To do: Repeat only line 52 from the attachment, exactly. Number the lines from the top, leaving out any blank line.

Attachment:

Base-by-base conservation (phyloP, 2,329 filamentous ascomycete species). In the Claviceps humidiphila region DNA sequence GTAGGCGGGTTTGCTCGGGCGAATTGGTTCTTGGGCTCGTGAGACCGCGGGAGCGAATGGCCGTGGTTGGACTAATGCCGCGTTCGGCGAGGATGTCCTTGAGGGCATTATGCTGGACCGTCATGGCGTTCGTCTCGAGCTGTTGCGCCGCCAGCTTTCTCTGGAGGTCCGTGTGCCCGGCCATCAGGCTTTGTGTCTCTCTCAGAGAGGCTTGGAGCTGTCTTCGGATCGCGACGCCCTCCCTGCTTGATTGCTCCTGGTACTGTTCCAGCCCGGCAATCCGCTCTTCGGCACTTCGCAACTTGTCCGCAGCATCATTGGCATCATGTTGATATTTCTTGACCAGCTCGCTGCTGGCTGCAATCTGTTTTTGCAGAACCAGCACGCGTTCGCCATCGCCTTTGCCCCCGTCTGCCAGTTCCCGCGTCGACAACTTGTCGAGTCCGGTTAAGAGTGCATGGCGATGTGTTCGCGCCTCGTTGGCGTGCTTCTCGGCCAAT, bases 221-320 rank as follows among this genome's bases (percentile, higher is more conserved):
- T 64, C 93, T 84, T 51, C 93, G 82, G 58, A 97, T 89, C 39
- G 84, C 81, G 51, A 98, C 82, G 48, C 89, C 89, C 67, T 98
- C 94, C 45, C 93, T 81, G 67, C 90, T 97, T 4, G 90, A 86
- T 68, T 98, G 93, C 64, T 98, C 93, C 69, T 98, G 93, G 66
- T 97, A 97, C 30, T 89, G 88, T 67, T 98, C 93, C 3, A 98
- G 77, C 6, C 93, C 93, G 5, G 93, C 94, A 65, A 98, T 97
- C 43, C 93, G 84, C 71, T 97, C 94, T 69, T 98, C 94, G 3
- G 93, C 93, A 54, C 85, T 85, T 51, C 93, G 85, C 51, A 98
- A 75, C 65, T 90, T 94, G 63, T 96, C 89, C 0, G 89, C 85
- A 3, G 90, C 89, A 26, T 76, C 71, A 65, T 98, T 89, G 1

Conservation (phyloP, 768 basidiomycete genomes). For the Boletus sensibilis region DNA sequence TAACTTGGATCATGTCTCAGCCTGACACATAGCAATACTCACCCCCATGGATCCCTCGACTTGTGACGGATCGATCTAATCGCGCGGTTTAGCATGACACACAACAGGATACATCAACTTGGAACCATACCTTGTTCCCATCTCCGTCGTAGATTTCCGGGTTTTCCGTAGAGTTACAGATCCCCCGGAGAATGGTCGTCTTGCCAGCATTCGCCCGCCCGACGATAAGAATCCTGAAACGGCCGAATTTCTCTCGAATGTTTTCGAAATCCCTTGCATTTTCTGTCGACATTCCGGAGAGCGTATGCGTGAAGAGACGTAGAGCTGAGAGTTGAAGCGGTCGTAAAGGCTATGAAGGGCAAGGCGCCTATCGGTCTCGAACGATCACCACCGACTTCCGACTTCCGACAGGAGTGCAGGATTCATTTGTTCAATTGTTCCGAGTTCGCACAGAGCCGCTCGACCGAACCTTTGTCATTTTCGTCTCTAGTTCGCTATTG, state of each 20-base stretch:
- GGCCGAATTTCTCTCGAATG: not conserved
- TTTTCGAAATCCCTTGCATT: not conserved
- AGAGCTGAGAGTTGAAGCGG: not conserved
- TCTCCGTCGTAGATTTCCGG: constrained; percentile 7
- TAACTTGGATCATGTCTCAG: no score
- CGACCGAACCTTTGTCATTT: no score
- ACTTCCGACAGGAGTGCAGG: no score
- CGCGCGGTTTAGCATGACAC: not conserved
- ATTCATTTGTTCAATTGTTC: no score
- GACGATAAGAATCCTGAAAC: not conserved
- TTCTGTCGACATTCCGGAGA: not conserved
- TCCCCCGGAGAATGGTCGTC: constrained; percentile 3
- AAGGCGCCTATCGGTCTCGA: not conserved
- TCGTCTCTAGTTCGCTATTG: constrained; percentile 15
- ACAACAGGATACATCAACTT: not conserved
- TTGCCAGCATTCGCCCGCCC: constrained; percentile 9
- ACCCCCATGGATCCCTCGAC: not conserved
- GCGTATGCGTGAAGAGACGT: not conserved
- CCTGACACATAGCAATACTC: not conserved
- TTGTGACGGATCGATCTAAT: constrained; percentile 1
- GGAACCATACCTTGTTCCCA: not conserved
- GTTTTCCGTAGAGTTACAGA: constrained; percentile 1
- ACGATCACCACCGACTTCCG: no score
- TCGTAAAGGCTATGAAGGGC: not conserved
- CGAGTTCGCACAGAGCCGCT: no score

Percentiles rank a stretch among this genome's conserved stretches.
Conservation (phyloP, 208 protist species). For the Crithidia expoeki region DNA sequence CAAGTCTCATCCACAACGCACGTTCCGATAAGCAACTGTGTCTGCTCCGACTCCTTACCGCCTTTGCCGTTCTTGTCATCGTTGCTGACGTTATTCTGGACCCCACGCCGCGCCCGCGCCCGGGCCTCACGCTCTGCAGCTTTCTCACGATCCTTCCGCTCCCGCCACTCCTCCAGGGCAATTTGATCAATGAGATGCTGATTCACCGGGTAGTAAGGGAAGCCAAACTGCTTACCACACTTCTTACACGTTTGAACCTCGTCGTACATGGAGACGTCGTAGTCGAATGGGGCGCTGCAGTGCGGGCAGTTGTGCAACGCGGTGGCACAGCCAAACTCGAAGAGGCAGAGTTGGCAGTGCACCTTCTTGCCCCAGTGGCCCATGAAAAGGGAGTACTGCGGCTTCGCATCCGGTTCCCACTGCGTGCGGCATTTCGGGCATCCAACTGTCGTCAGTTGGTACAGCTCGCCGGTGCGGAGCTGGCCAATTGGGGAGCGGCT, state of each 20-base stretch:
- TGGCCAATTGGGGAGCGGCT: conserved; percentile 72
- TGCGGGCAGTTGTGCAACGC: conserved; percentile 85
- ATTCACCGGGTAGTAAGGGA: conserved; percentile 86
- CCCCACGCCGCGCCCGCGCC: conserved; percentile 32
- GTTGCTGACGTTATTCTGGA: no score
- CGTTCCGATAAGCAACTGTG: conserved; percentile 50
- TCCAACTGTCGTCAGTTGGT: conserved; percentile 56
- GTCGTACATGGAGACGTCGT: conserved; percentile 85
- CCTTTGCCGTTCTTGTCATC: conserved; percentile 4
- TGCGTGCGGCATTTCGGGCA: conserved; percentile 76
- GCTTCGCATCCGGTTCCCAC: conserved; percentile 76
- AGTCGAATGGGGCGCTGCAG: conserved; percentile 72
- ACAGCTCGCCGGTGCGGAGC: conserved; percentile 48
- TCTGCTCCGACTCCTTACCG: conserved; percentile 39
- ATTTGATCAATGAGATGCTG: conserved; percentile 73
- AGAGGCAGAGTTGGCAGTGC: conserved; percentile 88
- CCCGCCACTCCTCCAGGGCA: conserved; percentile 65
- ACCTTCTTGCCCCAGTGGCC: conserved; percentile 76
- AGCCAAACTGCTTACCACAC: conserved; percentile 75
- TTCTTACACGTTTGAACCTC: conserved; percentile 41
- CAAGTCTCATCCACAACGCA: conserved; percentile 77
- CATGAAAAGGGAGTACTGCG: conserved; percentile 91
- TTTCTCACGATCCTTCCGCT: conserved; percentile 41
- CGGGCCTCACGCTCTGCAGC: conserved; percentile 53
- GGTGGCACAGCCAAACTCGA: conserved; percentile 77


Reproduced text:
- ACAGCTCGCCGGTGCGGAGC: conserved; percentile 48